Learning Python – Part 3

Yan Cui

I help clients go faster for less using serverless technologies.


A while back I decided to try and learn Python for the hell of it as it seems like an interesting language and has some of the most concise and user-friendly syntax. Having spent some time going through a number of different learning sources and materials (like the official site python.org which has a very helpful tutorial section) I have put together a set of notes I made as I was learning and hopefully they can be useful to you as a quick list of how-to code snippets.

All the code snapshots I’m showing here are taken from the IDLE Python shell.


A set is an unordered collection with no duplicate elements. To create a set:


notice how the duplicate was removed?


You can also use a string as a sequence of char objects and turn it into a set:



Now, let’s use this two simple sets to illustrate some basic set operations:


Set difference:


Set union:


Set intersect:


Exclusive (in one or the other but not both):




Dictionaries are key value pairs indexed by keys, which can be any immutable type. To create an empty dictionary:



You access the elements in a dictionary using square brackets [], you can find out all the keys and values in a dictionary using the keys and values methods:



You can also use the del statement to delete a key value pair:



You can create a dictionary using the dict() method and pass in a sequence of tuples:


if the keys are all strings, you can even do this:



To loop through dictionaries, the key and corresponding value can be retrieved at the same time using the iteritems() method:




Use a while loops to generate the Finobacci sequence:



For loops:



Mutable sequences like lists should not be modified at the same time as looping through it, and instead should be done on a copy:


what would happen if we don’t use a copy here? This code will get stuck in an infinite loop:



The else and break statement:

Loops in Python can have an else clause which is executed when the loop terminates through exhaustion of the list (for for loops) or when the loop condition becomes false (for while loops), but it won’t execute if the loop is terminated with the break statement:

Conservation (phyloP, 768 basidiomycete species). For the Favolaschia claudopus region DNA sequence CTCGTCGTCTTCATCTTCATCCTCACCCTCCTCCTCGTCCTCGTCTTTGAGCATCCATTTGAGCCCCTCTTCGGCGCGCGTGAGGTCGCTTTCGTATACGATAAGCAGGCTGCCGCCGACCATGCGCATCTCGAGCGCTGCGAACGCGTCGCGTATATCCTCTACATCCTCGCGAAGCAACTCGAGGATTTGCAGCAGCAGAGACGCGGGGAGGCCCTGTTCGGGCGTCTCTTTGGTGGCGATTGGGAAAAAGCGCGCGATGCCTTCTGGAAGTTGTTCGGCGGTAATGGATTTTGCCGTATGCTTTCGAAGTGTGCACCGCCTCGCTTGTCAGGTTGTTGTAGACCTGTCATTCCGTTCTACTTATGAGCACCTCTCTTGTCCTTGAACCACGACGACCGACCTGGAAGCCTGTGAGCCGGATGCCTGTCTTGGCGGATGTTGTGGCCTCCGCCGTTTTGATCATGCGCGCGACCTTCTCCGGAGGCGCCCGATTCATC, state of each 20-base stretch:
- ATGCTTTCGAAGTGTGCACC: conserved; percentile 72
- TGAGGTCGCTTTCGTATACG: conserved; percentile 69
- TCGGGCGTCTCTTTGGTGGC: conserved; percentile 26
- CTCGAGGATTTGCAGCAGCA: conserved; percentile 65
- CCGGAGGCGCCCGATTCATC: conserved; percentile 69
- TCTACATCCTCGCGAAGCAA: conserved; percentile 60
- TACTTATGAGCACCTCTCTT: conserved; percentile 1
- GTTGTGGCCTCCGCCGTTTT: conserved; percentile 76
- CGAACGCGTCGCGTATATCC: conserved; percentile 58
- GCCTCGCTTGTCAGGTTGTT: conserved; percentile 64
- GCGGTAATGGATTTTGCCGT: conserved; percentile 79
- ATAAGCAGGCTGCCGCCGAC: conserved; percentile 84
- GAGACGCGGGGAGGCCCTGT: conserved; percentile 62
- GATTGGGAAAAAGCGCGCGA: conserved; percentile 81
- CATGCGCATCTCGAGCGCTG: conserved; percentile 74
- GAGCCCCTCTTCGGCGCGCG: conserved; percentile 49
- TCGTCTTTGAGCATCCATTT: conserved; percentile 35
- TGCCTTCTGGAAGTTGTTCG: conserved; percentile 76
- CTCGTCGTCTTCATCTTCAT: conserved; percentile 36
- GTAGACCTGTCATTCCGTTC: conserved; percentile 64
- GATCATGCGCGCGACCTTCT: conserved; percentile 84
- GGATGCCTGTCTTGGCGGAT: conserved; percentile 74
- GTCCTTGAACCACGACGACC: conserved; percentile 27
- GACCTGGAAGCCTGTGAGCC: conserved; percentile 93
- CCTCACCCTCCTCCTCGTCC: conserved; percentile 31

The continue statement:



The pass statement:

It does nothing, often used to create a minimal class..




Use the def keyword to define a function:


Note that the first string is a docstring that can be used by some tools to generate documentations.


Arguments are passed using call by reference, as the argument is always an object reference not the value of the object.

Every function has a return value, if nothing is returned then a special None value is returned. Writing of the None value is usually suppressed by the interpreter, but you can see it using print:



Use the return keyword to return values from a function:



Default argument values:



The default values are evaluated once and once only, at the point of function definition:


however, it works differently with mutable objects such as lists, dictionaries etc.


notice how the second function call didn’t use the default empty list? That’s because the object referenced by the variable l is mutable and its state was mutated by the first add_item call.


You can also call the function using keyword arguments if they appear AFTER the regular parameters have been passed in:


note that keyword arguments cannot be provided twice.


You can define an arbitrary argument list which takes in a tuple:



Similarly, you can take in a dictionary:



Interestingly, the reserve of the above is true too! You can take a tuple and unpacking it with the * operator:



Or take a dictionary and unpacking it with the ** operator:






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